Small update. Before I buy anything else, I decided to try and dry the lens first. I poured some rubbing alcohol inside the lens and sloshed it around a bit, pouring it out and letting it evaporate. I should see an improvement tomorrow. My thought there being, if I didn't let the water leave the lens, then the gaskets will only sustain the problem.
And, as if I didn't have that to work with, my belt is squealing now. It rained a week ago and it hasn't shut up since. I sprayed water on the belt and of course that shuts it up until the water leaves. That tells me if nothing else it's not a bearing. Tomorrow I'm going to take a look at it under the sun and see if there's any obvious misalignment. I'm looking to buy a gatorback belt, because that belt should stay quiet 24/7 being the city driver it is. Irritates me, because this belt is new. We bought it very shortly, within a month, of buying the truck as it had a similar issue. Was squealing when we bought it.
New idler pulley, new tensioner and tensioner pulley and a new belt. Right now I'm blaming the belt itself.
This morning, started the truck up and inspected the pulleys. There does not appear to be any misalignment and of course it was quiet as a church mouse.
Went around town to three different autoparts stores and even Sears Auto but not one place sells the gatorback. Only one person knew what I was talking about.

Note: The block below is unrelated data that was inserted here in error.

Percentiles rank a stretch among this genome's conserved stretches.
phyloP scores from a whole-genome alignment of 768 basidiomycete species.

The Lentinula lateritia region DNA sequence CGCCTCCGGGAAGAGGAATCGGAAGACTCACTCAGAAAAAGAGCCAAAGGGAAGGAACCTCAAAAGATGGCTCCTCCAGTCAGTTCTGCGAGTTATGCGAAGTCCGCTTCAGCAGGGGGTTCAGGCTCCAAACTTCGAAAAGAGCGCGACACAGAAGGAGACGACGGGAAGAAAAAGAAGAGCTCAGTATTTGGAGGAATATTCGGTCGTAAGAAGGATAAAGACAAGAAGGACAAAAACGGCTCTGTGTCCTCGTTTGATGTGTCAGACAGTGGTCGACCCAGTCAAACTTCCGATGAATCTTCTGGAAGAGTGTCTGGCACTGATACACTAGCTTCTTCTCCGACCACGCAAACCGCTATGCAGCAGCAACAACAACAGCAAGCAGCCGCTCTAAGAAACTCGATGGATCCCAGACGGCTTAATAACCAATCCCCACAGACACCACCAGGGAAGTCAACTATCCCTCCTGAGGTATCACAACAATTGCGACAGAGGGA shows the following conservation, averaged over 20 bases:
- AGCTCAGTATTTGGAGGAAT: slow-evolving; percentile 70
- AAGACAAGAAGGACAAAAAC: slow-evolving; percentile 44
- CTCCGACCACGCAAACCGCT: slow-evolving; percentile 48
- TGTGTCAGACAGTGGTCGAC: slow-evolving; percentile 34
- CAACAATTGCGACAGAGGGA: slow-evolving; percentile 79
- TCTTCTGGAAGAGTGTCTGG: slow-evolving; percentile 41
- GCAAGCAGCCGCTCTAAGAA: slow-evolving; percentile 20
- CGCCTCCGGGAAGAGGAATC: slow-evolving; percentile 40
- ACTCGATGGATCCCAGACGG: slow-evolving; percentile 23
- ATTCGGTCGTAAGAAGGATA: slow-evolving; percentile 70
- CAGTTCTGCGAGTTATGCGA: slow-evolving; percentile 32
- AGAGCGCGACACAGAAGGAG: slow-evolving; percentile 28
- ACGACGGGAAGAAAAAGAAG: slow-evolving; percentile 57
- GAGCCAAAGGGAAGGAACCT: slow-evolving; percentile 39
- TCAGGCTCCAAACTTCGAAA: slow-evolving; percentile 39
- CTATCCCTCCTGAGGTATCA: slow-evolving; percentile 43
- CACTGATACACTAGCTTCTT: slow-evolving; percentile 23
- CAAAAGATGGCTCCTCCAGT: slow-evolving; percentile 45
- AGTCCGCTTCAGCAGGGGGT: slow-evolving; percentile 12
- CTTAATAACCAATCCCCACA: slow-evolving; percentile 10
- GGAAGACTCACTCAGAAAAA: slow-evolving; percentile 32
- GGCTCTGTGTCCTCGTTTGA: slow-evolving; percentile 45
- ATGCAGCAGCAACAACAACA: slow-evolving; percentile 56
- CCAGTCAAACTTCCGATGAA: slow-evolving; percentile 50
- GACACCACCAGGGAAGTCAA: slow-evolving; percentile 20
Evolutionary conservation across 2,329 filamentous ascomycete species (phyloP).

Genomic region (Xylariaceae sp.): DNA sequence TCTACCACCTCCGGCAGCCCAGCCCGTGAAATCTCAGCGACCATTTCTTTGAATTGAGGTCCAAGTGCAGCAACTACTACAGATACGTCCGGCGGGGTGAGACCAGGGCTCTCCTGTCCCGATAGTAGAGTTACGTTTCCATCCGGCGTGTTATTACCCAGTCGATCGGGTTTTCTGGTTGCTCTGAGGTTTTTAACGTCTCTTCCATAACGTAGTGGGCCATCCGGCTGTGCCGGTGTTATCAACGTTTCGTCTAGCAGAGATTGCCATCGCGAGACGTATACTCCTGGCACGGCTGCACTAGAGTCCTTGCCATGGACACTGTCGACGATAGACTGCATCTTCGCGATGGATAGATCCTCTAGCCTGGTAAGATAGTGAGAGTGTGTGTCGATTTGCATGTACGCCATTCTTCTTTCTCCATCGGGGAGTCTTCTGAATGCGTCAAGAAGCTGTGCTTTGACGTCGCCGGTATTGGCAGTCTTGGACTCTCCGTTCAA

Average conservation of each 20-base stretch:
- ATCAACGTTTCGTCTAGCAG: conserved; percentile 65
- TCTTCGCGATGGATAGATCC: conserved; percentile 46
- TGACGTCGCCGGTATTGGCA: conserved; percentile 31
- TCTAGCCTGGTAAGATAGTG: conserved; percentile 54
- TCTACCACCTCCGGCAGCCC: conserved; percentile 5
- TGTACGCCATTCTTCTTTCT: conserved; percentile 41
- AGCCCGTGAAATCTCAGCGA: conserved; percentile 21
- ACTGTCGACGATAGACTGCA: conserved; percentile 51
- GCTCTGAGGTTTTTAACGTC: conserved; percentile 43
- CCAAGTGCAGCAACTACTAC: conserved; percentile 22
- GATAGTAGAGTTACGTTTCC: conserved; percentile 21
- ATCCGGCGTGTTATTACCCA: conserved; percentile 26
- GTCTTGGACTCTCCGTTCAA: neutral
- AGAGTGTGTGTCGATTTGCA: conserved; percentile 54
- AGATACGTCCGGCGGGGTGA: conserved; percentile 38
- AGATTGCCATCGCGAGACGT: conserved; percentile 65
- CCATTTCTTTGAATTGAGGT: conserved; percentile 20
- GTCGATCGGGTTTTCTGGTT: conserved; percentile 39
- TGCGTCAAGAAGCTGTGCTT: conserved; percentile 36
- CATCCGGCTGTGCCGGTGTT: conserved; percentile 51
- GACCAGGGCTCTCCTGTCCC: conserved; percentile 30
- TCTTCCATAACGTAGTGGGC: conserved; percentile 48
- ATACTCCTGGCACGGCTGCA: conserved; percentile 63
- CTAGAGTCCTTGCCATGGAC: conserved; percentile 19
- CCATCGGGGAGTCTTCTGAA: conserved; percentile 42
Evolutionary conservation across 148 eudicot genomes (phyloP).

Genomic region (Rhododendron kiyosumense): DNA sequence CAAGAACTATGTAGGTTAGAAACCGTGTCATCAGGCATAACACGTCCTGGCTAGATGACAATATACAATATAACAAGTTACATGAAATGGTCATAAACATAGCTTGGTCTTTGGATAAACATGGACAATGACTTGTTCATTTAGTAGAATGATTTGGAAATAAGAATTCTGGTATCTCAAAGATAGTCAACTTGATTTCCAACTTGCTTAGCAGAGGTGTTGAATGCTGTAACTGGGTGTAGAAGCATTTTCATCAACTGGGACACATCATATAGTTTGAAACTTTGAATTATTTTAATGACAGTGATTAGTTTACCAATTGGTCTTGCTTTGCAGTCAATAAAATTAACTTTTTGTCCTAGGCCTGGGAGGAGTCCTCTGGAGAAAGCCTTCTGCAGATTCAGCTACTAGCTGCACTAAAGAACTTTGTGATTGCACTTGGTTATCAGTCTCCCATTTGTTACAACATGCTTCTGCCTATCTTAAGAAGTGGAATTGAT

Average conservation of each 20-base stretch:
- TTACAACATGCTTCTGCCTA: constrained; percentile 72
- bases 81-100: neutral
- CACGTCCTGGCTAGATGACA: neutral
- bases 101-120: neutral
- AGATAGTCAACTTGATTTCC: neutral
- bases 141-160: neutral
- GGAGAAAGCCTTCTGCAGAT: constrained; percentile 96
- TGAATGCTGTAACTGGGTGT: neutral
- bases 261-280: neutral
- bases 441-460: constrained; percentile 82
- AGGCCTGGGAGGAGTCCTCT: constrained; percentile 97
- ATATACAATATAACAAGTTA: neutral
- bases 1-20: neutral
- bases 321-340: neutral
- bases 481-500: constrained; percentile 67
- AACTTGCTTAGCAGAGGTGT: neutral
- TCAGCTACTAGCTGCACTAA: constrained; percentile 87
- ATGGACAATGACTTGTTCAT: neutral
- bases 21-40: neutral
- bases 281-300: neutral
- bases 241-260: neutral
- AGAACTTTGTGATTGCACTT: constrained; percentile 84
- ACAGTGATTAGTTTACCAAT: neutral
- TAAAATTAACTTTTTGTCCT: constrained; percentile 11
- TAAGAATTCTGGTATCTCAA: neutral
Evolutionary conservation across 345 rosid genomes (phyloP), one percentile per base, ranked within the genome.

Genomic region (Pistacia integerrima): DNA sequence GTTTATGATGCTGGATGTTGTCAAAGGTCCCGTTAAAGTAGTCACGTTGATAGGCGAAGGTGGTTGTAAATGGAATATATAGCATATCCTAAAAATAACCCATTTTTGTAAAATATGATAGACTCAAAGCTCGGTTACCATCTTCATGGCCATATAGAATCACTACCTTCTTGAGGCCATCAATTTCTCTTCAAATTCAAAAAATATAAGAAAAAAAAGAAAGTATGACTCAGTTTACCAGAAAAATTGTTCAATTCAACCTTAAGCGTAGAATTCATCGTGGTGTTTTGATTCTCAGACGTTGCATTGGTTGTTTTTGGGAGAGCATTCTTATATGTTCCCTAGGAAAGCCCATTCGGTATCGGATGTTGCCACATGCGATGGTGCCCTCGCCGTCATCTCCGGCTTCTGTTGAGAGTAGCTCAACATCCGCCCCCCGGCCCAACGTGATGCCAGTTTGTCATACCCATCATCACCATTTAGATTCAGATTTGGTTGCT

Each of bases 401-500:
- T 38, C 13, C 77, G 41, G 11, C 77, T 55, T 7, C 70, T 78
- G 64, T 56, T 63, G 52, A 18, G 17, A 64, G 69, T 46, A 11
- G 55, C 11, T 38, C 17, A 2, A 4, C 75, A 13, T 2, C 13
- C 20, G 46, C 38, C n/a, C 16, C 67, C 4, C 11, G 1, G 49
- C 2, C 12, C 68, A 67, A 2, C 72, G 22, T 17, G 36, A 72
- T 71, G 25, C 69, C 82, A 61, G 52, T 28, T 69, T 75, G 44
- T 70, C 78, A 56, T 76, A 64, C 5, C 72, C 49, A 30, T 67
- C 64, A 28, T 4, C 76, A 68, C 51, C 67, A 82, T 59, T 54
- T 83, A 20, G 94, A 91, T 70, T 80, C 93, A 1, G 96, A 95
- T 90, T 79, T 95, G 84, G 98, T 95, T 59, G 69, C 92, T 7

Btw, the rubbing alcohol made a HUGE improvement. There's still a little bit of water but so small you really have to get it it's face and look to see it. I'll be running to the junk yard this weekend likely so I'll grab some gaskets there anyway as well as some sockets. Maybe I can get an alternator while I'm there.
Well, I've got a project going on that's turning out to be more work than I anticipated.
This morning I took off and headed to autozone. Picked up a new power steering pump and grabbed four quarts of Mercon V.
Came home and tore in. Took off both front wheels and supported the control arms on jack stands so I could turn the wheel lock to lock with no resistance. Well, I couldn't reach the engine bay then, so I popped both wheels off and now it sits about like it would with wheels on.
Everything went fairly smooth except for one stubborn line. Mounted up the new pump in it's home and reconnected all the lines then went to put the pulley back on.
When it almost bottomed out I quickly realized, it's BACKWARDS.
So now I have a problem. Went online and autozone wants less than ten dollars for a new one. So, tomorrow (because not tonight) I'm going to take the AC compressor off then the power steering pump bracket off so I can remove it from the vehicle.
I'll clamp the pulley itself into my bench vice and sawzall the pulley itself in half. The hard part will be that bearing/bushing in the center, which a dremel might be better suited.
I'll try that first. Then I can get the new pulley and take my old pump for it's core. Once I have the new pulley I can press it on properly and put everything back on. Probably the first time anyone has ever used a sawzall during a power steering pump replacement.
Anyone who does the same stupid thing I did, don't waste your time trying to take the whole bracket off. The pulley itself is made from a rather easy to break material, something plastic-like. It can easily be cut with a hacksaw and cracked apart by hand to get it off the bushing.
From there you can remove the pump from the vehicle and remove the bushing from the shaft using the pulley puller. From there you can use your new pulley, pressed on the correct way around.